One Very Red Dress

I tried Simplicity 6894 again, this time in a completely unforgiving, show-every-mistake solid red poplin: 

I'm not sure why I picked this red, other than that I started working on this dress around Valentine's Day, and I had the fabric hanging around. (I don't wear a lot of red.)  

I made the pockets (adding them was my main alteration to this pattern) a little deeper this time. I don't think I have it 100% right yet — the opening is still a little high.

This photo came out funny, but the zipper didn't: 

 

The wrinkles across the back are mostly due to my dress form not being set to my form any more. I changed the settings to take a picture of a much smaller vintage dress and still haven't gotten them back to "normal".  (The tangle of cords there on my computer desk is very much "normal".)

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Whose advice was it to sew the tucks first, then cut out the bodice? It was great advice, made for very fast construction! 

The buttons here are vintage, have had 'em forever. They were my second choice — the first was a set of red, white, and blue buttons that I think I snagged in a fabric swap before I left Chicago. But the red was just a little off … this red is *perfect*. 

I gave this a test wear last Saturday — with gray Keds (see below). It was slightly too cold for bare legs in the San Francisco Mission in February, but as long as I sat in the sun (and had a copy of New Scientist to read) I felt fine … 

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I'm pretty sure I'll make this again … maybe even in another solid color! 

16 thoughts on “One Very Red Dress

  1. I’m so glad to see how well this turned out! I inherited this pattern over the holidays and, though it needs to be made smaller, I’ve been dying to see it in real life (slash blog world)! Looks great!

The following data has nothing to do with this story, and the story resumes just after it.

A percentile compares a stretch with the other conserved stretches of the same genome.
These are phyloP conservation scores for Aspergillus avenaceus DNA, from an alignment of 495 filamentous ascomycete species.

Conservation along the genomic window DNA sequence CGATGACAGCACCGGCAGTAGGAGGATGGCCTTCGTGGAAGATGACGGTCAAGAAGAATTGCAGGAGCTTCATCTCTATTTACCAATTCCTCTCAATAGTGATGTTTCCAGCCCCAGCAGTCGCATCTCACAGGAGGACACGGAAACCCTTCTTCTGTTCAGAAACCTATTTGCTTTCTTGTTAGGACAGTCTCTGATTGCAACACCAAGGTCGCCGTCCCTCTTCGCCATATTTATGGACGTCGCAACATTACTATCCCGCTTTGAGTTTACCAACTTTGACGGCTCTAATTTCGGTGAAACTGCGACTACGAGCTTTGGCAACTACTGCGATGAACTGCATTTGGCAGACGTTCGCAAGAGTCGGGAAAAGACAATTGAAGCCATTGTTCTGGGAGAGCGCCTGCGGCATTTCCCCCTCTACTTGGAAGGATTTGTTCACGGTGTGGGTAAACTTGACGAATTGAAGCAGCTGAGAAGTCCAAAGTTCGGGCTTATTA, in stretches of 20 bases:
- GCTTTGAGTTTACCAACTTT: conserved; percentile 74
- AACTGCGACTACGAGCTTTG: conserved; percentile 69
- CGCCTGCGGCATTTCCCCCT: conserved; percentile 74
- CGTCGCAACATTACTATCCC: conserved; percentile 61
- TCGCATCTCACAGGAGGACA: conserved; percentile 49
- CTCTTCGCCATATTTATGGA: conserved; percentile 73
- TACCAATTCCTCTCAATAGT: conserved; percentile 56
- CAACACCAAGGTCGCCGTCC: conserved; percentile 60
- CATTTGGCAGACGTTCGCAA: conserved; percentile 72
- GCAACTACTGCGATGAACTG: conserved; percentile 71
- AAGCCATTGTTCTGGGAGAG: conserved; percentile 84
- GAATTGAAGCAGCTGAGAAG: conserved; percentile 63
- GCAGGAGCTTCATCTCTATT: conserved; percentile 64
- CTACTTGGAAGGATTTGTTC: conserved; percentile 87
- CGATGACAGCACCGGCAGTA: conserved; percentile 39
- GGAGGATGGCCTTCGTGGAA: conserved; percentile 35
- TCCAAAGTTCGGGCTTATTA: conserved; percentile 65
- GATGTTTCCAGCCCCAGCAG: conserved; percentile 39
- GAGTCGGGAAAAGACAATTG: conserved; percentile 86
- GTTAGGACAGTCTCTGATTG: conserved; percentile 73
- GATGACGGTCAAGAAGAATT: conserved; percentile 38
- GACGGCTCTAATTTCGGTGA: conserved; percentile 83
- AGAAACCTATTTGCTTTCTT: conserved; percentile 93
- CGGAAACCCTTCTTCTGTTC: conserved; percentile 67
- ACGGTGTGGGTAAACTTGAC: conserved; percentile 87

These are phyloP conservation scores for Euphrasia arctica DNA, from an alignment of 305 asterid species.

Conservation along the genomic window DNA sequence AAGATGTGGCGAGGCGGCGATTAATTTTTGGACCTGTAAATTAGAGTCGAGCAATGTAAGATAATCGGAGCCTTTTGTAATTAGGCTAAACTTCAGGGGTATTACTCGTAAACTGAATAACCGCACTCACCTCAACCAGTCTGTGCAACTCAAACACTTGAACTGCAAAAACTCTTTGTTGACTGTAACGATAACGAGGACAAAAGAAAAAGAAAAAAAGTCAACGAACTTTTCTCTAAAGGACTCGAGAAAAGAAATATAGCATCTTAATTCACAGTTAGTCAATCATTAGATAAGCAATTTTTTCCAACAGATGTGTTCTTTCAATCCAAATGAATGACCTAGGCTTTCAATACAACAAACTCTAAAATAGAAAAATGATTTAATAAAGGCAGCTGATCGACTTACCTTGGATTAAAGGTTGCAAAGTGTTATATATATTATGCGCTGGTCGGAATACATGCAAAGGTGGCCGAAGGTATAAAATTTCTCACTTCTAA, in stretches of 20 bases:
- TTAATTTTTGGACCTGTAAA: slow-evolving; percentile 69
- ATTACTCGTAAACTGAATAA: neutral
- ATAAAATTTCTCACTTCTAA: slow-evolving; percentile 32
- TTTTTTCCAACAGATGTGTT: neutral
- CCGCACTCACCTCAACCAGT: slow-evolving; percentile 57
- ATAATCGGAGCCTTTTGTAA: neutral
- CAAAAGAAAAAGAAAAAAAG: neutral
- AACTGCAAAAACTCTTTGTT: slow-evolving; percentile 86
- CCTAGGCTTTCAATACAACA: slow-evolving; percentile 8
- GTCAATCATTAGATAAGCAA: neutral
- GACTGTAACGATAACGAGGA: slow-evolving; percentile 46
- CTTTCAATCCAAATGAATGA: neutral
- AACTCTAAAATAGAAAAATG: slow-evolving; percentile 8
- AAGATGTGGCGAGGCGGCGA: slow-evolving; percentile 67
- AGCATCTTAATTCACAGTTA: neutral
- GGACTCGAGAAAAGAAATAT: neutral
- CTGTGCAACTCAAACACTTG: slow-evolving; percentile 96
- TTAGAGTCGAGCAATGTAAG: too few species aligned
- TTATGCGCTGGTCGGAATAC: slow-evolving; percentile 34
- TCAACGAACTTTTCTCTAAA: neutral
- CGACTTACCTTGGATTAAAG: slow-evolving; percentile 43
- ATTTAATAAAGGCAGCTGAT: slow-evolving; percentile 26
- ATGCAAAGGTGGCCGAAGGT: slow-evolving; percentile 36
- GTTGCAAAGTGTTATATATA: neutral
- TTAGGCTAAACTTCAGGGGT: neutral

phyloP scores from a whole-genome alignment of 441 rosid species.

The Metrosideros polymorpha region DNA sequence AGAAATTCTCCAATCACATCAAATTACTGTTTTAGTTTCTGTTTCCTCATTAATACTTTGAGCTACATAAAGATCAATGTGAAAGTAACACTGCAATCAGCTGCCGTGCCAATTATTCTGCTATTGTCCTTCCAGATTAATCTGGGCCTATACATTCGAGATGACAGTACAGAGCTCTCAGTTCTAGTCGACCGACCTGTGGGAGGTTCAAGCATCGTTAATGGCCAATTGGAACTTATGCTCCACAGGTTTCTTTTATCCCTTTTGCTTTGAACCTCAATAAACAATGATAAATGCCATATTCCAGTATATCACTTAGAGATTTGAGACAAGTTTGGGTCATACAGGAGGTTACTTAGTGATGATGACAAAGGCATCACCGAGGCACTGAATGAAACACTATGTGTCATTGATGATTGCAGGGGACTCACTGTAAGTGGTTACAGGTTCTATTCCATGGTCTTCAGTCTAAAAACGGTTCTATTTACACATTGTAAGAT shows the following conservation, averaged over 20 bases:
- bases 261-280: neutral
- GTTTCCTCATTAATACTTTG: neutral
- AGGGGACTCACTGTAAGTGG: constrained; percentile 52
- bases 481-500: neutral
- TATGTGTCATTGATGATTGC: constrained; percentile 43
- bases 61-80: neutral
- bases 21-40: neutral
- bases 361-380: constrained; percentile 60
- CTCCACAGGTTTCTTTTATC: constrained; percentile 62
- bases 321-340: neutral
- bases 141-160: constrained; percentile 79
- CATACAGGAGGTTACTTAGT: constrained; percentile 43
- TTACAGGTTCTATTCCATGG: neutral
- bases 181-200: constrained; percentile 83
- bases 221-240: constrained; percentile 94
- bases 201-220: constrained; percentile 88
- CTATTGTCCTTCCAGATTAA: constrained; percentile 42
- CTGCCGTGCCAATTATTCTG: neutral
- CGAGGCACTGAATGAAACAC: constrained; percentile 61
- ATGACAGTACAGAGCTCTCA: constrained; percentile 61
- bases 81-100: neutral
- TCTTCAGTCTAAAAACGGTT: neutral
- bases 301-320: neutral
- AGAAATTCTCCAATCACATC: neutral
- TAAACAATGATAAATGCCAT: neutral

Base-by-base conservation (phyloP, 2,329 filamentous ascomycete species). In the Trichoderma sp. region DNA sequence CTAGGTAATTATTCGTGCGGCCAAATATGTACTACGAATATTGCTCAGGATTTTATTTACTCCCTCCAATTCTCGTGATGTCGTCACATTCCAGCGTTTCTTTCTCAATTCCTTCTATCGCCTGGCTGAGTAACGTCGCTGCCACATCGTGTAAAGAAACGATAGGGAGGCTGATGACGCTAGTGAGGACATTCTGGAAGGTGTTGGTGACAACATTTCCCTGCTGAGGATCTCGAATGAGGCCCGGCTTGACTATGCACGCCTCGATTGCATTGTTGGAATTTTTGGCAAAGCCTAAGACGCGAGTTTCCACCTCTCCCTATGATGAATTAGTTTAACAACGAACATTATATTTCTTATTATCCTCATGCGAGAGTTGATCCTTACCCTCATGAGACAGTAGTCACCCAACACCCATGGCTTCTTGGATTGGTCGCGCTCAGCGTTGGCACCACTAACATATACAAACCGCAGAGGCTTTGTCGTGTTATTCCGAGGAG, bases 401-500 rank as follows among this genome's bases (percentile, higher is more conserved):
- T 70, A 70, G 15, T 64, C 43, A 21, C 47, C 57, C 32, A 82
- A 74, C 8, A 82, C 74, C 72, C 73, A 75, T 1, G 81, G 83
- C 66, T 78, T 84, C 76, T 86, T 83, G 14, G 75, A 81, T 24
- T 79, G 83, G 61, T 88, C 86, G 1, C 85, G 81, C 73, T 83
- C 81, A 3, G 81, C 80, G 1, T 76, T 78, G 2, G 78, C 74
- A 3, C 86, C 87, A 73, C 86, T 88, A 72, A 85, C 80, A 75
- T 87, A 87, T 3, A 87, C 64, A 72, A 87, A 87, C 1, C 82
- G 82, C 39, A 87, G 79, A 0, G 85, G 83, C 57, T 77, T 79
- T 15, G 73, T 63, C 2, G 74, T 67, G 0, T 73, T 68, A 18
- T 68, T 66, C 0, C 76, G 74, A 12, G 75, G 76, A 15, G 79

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  2. Lovely dress, the colour is terrific! And so are the pleats, I like the idea of sewing them before cutting out the pieces.
    Nothing like sitting in the sun with a good mag to read, I love ‘New Scientist’ too.

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  3. Mac Berg, sewist extraordinaire at Vogue Fabrics in Evanston, is all about sewing fancy-schmancy pintucks first, and cutting out pattern pieces after. I think this approach holds for other design techniques too – free form shirring with elastic in the bobbin – is one that comes to mind.

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  4. I love this dress! I have not posted here before but I have just spent the last 8-10 months reading through your archives and have finally made it to the most recent post! I am not a sewer or really a dress wearer (I have a couple skirts I wear on rare occasion) but I love vintage jewelry and vintage style. I was actually inspired by this blog to buy a shirt dress when I saw one advertised in a Lane Bryant catalog last year. Haven’t worn it yet because it needs shortened (it is an awkward length, past my knees) but I did finally this past weekend fix the buttons that were loose before I bought it! Now for the challenge of shoes that fit…

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  5. I think it was I who recommended that “sew the tucks first” tip to you. Glad to know it was a success. Love the red, love the shirtwaist style. Happy Leap Day!

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  6. I’ve noticed a lot (maybe nearly all) of your dresses have the zipper in the side seam. I could see that in a dress with sleeves, but on the sleeveless or nearly sleeveless ones, doesn’t the zipper pull dig into that soft inner upper-arm flesh??? If it doesn’t…I’ve got several patterns to try where that was the only issue stopping me from using them!

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  7. I LIKE the red! And like it with the blue Keds too. You’re all set for the opening ceremony of the Olympic Games! – though knowing summer in Britain, the bare legs might be goose-bumpy.šŸ˜‰

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